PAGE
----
Will it be a traditional service followed by cremation, a full casket burial at your local cemetery, or a simple cremation followed by a memorial service?
Remember, when making plans, there are some things that are simply out of the family’s control.
- The funeral home’s schedule: Does the funeral home have a director available immediately? Do they have the available time slot you are looking for?
- The cemetery’s schedule: Is there availability on the day and time you require?
- The crematory’s schedule: Can they accommodate you for a witness cremation?
- State laws: An example is “how long is the funeral home required to wait before a cremation can take place?”
- Finances: Now that you have your plans in place, the funeral home needs to get paid. Do you have life insurance for your loved one? Do you need to get funding? Can you afford the plans you’ve made?
All of these are valid points and must be taken into consideration. One of the questions you may ask yourself is — how long can my loved one be held in the funeral home’s care?
Legal Requirements and State Laws
There are state laws to follow when it comes to the time a body must be held before cremation can take place. Some states are 24-hour hold states, some require 48 hours. Any reputable funeral home/crematorium will always follow these state laws.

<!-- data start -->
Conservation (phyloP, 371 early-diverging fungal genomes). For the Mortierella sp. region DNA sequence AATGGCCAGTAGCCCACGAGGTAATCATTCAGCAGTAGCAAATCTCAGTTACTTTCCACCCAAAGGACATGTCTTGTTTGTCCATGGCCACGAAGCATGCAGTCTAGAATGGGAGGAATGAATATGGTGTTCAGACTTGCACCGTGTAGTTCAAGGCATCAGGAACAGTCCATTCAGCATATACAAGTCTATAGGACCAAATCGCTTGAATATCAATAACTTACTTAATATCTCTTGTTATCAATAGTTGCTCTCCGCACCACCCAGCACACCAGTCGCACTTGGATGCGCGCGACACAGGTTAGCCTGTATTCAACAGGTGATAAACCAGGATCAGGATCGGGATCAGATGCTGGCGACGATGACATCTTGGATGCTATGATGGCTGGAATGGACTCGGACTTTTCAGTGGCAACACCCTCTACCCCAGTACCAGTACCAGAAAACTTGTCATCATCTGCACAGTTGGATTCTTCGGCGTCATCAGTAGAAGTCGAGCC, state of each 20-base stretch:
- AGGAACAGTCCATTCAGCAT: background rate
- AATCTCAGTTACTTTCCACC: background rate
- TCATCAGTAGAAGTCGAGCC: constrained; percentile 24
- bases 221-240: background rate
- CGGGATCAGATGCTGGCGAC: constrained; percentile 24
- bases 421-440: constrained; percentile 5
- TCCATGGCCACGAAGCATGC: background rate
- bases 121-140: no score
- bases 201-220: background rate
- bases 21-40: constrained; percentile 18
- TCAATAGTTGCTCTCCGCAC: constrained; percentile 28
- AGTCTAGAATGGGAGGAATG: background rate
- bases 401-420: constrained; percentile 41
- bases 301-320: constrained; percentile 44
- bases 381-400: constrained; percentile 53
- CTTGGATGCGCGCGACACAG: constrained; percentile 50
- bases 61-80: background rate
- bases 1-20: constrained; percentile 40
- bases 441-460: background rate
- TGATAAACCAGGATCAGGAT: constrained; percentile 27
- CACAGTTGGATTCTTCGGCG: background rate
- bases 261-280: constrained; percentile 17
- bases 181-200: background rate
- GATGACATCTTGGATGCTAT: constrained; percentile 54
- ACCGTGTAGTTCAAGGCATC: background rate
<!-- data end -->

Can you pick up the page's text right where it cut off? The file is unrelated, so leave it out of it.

Please don’t try to get around the appointed time frame. If you come across a funeral home or crematorium that will disregard these laws, that is not the establishment you should choose.
If there is a criminal investigation surrounding your loved one’s death, that can add some extra days or weeks to your plans. An investigation will also delay your receiving copies of the death certificate — especially if you want the cause of death to be listed.
If you don’t wish to wait for the cause of death, the coroner will simply place “pending” in that section of the death certificate.
An organ donation or a post-mortem examination can add a day or two to your timeline, as well. These procedures take time and must be scheduled appropriately.
Writing down your final wishes is always a good plan, but a will is not a good place to state your preferred final disposition. Oftentimes the will is not even read until after the funeral or memorial service has taken place.
You can include your wishes in your will, but make sure you have also left them with your next of kin or family members — someplace safe, but where they can be easily found.
Cultural and Religious Influences
A funeral is considered a religious ritual in most cultures. What often makes a funeral unique is the religious beliefs that are practiced. Each religion has members who will practice their customs differently.
Let’s look at some examples:
- A Muslim funeral: The burial of a practicing Muslim should be held within 24 hours of death. Typically, the whole community will engage in a Muslim funeral. The service centers around prayer, rituals, and rights. It is imperative the body is properly cleansed and shrouded. During the funeral, the men and women sit separately. The iman (priest) stands at the front facing Mecca. The decedent will be placed in front of the iman. The iman will then face away from the mourners and present the funeral prayer. The service will usually last less than an hour. Cremation is forbidden in the Muslim religion.
- A Catholic funeral: A devout catholic is typically buried within three days of death. The catholic funeral is based on the traditional Catholic Rite of Committal. This includes a vigil, a funeral mass, and a committal. The ceremony will honor the decedent and their faith.